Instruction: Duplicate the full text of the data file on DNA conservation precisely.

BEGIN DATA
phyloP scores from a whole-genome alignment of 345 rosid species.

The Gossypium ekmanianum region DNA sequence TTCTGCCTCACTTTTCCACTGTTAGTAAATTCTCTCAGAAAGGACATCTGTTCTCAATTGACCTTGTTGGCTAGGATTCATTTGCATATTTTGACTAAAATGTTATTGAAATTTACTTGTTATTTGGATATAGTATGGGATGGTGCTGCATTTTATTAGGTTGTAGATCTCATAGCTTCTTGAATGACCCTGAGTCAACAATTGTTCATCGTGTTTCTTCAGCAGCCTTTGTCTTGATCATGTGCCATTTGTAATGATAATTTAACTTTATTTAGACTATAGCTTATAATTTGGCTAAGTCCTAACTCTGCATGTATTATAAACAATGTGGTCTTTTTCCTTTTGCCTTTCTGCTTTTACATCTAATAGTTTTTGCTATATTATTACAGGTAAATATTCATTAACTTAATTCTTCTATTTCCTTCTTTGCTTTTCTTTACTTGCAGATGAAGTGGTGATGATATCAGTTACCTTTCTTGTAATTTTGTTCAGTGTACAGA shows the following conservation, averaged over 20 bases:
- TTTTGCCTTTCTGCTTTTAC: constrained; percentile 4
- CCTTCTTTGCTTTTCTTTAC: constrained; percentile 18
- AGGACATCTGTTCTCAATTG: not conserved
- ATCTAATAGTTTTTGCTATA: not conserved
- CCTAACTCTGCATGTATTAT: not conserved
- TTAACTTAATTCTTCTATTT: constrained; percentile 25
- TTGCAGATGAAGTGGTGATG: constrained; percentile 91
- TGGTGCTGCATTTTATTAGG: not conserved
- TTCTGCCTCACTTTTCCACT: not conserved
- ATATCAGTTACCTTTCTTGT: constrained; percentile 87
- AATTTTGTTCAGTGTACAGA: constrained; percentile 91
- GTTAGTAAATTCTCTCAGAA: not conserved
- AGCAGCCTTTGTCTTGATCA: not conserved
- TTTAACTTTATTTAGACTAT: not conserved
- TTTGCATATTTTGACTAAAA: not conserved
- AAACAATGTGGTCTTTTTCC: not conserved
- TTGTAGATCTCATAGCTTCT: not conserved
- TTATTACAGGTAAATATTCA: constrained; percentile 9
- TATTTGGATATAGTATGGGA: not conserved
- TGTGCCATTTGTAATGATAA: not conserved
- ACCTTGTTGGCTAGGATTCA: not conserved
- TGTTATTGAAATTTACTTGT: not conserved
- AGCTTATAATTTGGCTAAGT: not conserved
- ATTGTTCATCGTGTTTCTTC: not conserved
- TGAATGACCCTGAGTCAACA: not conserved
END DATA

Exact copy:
phyloP scores from a whole-genome alignment of 345 rosid species.

The Gossypium ekmanianum region DNA sequence TTCTGCCTCACTTTTCCACTGTTAGTAAATTCTCTCAGAAAGGACATCTGTTCTCAATTGACCTTGTTGGCTAGGATTCATTTGCATATTTTGACTAAAATGTTATTGAAATTTACTTGTTATTTGGATATAGTATGGGATGGTGCTGCATTTTATTAGGTTGTAGATCTCATAGCTTCTTGAATGACCCTGAGTCAACAATTGTTCATCGTGTTTCTTCAGCAGCCTTTGTCTTGATCATGTGCCATTTGTAATGATAATTTAACTTTATTTAGACTATAGCTTATAATTTGGCTAAGTCCTAACTCTGCATGTATTATAAACAATGTGGTCTTTTTCCTTTTGCCTTTCTGCTTTTACATCTAATAGTTTTTGCTATATTATTACAGGTAAATATTCATTAACTTAATTCTTCTATTTCCTTCTTTGCTTTTCTTTACTTGCAGATGAAGTGGTGATGATATCAGTTACCTTTCTTGTAATTTTGTTCAGTGTACAGA shows the following conservation, averaged over 20 bases:
- TTTTGCCTTTCTGCTTTTAC: constrained; percentile 4
- CCTTCTTTGCTTTTCTTTAC: constrained; percentile 18
- AGGACATCTGTTCTCAATTG: not conserved
- ATCTAATAGTTTTTGCTATA: not conserved
- CCTAACTCTGCATGTATTAT: not conserved
- TTAACTTAATTCTTCTATTT: constrained; percentile 25
- TTGCAGATGAAGTGGTGATG: constrained; percentile 91
- TGGTGCTGCATTTTATTAGG: not conserved
- TTCTGCCTCACTTTTCCACT: not conserved
- ATATCAGTTACCTTTCTTGT: constrained; percentile 87
- AATTTTGTTCAGTGTACAGA: constrained; percentile 91
- GTTAGTAAATTCTCTCAGAA: not conserved
- AGCAGCCTTTGTCTTGATCA: not conserved
- TTTAACTTTATTTAGACTAT: not conserved
- TTTGCATATTTTGACTAAAA: not conserved
- AAACAATGTGGTCTTTTTCC: not conserved
- TTGTAGATCTCATAGCTTCT: not conserved
- TTATTACAGGTAAATATTCA: constrained; percentile 9
- TATTTGGATATAGTATGGGA: not conserved
- TGTGCCATTTGTAATGATAA: not conserved
- ACCTTGTTGGCTAGGATTCA: not conserved
- TGTTATTGAAATTTACTTGT: not conserved
- AGCTTATAATTTGGCTAAGT: not conserved
- ATTGTTCATCGTGTTTCTTC: not conserved
- TGAATGACCCTGAGTCAACA: not conserved